But so will persistence. We have designed a couple processes and are designing another that will allow us to circle back with guests who have been attending church for 4 months and have not been to Next Steps yet and another process for Next Step graduates who still have not found a team to serve on. Not giving up on people who have chosen to press pause on their climb will pay off, I guarantee you.

One report we designed for our database was for identifying those who had completed only 3 of the 4 sessions of Next Steps. Since we have a small gift and a graduation certificate made after someone completes their 3rd step (so it is ready to present at their 4th step), our Directors on a campus will text or call these people the week before the step they missed to tell them we have their certificate and gift ready.

One time a woman was called who had completed 3 of the 4 steps a year and a half ago. When she was contacted to invite her to complete her last step, we told her that we had her gift and certificate already printed. All she had to do was come this weekend. She then shared that she had already started attending another church, but, she didn’t connect their either. Because she was so touched that someone noticed that she wasn’t there and wanted her to complete Next Steps, she returned to our church and did it! She is now connected to our church and we are thrilled to have her.

Persistence pays off. That’s why we need to….

5. Celebrate when someone reaches the summit.

When Alex got to the top of El Capitan in less than 4 hours and without any ropes or safety gear, he celebrated. His friends were there to greet him. His girlfriend called him. He had to hold back tears. He said it was “the best day of his life”.

Now I don’t expect someone joining the Parking Lot Team or launching a new small group to feel that intensely. Regardless, having someone to…

  • greet them with a smile on their first day

  • present them with a badge or T-shrit

  • give them a cookie with their name on it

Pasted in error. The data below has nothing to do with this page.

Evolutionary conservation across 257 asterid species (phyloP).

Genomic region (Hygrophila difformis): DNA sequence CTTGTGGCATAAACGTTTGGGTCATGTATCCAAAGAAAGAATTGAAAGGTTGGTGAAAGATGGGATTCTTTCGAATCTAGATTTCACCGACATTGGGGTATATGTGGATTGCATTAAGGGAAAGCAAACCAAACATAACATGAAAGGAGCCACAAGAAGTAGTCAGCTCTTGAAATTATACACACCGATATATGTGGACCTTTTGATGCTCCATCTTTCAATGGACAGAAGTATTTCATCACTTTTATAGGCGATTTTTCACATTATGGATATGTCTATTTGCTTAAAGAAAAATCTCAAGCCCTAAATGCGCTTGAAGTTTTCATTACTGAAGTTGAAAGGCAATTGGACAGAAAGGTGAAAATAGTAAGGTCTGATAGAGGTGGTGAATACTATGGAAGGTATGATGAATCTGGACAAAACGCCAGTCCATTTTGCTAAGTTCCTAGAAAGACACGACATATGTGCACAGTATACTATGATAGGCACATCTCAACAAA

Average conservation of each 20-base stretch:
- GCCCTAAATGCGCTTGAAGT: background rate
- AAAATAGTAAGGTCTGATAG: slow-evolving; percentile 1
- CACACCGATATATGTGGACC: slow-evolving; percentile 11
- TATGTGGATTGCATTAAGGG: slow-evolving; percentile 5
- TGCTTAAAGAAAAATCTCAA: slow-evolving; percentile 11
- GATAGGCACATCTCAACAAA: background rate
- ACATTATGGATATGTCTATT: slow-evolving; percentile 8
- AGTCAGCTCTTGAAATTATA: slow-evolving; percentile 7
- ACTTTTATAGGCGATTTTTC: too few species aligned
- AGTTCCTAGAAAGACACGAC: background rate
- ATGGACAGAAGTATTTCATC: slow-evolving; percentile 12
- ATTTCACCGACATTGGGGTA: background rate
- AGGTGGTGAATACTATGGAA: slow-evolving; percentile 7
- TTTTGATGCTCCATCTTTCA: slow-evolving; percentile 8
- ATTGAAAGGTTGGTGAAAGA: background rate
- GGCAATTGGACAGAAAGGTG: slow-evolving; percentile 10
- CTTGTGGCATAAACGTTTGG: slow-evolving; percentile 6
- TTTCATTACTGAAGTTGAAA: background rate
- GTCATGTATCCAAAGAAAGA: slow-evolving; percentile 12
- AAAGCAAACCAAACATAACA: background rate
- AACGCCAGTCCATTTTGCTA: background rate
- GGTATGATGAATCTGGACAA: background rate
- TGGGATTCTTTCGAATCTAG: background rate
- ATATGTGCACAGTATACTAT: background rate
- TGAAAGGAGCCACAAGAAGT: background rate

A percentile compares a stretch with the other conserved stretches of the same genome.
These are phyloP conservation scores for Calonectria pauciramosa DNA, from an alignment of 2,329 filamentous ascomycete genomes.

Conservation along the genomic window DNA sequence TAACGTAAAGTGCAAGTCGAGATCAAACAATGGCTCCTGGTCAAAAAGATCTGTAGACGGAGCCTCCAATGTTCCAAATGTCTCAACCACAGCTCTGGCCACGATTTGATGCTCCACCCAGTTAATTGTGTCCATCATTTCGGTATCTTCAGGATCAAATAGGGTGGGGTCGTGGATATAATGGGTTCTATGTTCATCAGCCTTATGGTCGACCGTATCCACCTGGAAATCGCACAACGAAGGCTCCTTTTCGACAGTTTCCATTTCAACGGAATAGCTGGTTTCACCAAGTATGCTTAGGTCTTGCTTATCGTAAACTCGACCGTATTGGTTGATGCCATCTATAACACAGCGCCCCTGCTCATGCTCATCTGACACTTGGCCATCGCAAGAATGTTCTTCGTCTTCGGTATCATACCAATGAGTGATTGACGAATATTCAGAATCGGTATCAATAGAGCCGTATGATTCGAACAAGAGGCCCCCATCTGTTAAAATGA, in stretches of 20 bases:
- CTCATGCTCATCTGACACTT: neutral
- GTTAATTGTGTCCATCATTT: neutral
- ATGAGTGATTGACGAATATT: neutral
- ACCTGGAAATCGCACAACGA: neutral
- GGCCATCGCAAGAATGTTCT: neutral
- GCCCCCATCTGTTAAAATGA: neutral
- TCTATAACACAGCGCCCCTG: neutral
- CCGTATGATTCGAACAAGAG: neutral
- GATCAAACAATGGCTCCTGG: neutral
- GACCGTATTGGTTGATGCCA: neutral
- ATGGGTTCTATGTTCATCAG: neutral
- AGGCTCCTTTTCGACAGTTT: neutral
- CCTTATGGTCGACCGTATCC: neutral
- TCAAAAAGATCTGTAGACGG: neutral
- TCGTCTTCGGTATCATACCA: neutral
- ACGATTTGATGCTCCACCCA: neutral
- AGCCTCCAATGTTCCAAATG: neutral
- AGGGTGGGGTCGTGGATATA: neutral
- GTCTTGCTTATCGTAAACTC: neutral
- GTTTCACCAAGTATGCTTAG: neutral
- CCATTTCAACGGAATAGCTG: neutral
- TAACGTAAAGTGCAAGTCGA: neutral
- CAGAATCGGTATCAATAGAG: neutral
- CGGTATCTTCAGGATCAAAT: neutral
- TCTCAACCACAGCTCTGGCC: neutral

• present them with a special gift or a hot cup of coffee

….all this goes a long way to making someone feel that they just summited and we want to celebrate that milestone.

All 5 of these lessons from Free Solo reveal a different way to connect people to the life of your church, giving them friends and a vital role to play on a team. To learn our route and our climbing technique for leading guests to this summit, you can watch our online video course or use the questions below with your team after sharing this post with them.

The route is worth mapping and the summit is worth celebrating!

Cliff Mojo.png

1. Identify up to three  different starting points that exist in your church for a guest to find a small group to visit.  Map the route from each starting point to the summit of actually connecting with a great small group. Are there any dangerous gaps in that particular route? How can you bridge them? 

2. Identify up to three  different starting points that exist in your church for a guest to begin finding a meaningful volunteer role on a great team.  Map the route from each starting point to the summit of actually connecting with a great ministry team. Are there any dangerous gaps in that particular route? How can you bridge them?

3.  Sometimes it’s good to slow things down when placing somebody in a small group or a team. However, are there any points in the processes that create an unnecessary distraction for your climber?  How can you eliminate that distraction?  

4.   How do you celebrate and welcome new members on the teams? Is there anything that allows them to feel that they have reached a milestone in their spiritual journey? Is there anything you could do to make people feel special when they’ve completed the climb toward finding their role on a ministry team?  

5.  Since climbers are vulnerable when they climb alone, is there any way you can add a partner, a docent, or even a guide (Sherpa) to aid somebody as they find their small group of friends or a ministry team to serve on? In what environment could that helpful relationship be added most easily?